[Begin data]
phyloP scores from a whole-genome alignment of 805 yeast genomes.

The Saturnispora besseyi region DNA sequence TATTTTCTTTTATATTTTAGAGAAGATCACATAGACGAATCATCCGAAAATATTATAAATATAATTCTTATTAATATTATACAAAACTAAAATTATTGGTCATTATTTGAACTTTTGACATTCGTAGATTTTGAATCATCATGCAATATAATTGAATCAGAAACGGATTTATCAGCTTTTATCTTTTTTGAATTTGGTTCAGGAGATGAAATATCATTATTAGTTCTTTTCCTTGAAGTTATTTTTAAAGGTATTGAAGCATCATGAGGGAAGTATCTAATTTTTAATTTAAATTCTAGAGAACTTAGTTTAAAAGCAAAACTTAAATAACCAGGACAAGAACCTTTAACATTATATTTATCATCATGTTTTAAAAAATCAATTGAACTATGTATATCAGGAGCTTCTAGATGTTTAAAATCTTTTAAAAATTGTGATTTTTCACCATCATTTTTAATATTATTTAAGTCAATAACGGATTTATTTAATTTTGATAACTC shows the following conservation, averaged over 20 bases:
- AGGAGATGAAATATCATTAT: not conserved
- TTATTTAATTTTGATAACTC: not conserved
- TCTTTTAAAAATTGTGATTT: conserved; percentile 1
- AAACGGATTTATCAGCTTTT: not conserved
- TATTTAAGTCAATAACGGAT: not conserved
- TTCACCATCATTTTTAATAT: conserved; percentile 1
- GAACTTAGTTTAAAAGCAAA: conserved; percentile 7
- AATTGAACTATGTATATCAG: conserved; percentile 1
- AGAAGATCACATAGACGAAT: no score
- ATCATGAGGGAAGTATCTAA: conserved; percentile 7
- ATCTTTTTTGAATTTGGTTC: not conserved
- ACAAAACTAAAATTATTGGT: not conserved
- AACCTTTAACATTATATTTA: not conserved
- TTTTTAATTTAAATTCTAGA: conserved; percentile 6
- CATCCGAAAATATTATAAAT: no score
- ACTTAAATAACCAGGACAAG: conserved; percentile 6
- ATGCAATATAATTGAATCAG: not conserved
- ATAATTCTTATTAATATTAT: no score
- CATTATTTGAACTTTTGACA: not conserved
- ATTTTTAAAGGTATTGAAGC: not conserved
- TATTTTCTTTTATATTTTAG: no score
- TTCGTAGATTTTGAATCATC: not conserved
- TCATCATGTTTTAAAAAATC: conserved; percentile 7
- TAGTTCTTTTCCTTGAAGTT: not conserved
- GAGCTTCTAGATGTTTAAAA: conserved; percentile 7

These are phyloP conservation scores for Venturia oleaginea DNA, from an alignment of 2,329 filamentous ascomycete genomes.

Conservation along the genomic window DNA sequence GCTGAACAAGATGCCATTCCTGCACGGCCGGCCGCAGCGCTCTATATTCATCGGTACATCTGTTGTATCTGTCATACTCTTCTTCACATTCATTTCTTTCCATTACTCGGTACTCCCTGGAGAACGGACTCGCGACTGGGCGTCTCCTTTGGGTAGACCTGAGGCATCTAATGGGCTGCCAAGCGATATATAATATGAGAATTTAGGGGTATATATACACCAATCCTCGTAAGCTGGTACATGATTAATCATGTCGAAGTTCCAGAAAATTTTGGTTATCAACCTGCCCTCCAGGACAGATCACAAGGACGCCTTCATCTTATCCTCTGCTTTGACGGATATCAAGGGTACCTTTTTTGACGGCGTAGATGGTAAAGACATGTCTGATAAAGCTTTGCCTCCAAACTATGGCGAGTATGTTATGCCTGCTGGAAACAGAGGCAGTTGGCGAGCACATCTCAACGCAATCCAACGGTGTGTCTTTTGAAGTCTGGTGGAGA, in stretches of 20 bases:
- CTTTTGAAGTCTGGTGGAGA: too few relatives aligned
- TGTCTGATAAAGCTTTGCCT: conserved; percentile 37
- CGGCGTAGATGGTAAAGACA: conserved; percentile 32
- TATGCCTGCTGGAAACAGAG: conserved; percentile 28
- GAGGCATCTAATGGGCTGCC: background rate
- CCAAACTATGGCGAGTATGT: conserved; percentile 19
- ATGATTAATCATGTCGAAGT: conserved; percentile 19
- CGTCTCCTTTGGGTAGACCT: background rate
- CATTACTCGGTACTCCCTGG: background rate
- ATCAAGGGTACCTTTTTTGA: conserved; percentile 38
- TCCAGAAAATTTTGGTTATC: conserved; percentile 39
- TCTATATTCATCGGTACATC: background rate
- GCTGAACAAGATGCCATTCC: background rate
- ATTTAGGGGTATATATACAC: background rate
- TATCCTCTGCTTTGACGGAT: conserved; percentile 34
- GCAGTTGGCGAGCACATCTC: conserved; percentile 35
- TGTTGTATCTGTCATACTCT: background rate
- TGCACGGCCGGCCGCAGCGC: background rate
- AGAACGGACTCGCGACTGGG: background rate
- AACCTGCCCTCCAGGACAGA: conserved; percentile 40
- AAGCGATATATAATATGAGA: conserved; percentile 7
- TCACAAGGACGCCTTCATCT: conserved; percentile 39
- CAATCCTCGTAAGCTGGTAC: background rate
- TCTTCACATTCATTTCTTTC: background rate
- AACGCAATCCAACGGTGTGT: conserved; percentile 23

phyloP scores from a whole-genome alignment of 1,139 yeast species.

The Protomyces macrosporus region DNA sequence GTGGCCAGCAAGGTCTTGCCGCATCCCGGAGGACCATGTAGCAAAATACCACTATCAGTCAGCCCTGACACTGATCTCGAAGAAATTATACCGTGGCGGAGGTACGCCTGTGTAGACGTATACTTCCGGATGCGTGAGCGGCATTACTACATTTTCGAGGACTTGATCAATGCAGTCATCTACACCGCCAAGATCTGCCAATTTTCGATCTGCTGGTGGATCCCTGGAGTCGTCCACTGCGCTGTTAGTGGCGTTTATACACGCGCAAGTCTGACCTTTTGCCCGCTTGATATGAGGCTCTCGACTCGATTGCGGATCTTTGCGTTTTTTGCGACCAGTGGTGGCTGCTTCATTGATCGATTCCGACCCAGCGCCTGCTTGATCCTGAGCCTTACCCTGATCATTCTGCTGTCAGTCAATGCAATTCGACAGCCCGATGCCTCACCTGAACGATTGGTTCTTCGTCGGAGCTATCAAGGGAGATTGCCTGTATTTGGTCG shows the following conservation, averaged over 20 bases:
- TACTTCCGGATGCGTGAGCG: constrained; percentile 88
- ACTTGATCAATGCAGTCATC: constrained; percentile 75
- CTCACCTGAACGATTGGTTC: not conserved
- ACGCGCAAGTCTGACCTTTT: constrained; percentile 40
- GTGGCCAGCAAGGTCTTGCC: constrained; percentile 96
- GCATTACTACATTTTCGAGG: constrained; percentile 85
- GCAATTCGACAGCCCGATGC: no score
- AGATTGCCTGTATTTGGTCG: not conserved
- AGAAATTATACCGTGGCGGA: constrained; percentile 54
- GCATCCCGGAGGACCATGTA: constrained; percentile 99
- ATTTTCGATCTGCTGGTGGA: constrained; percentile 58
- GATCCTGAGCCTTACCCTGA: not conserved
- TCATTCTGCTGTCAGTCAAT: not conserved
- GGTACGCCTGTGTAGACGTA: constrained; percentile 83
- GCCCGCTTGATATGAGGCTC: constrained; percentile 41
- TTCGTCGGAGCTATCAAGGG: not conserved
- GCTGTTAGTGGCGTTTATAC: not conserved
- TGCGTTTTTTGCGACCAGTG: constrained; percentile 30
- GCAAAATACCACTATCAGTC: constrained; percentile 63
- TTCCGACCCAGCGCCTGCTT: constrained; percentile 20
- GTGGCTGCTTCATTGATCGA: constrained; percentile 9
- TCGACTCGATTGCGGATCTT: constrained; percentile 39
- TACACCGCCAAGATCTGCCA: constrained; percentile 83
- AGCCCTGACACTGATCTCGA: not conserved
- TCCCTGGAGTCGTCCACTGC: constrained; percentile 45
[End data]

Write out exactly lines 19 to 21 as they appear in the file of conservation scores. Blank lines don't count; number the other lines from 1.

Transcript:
- ATGCAATATAATTGAATCAG: not conserved
- ATAATTCTTATTAATATTAT: no score
- CATTATTTGAACTTTTGACA: not conserved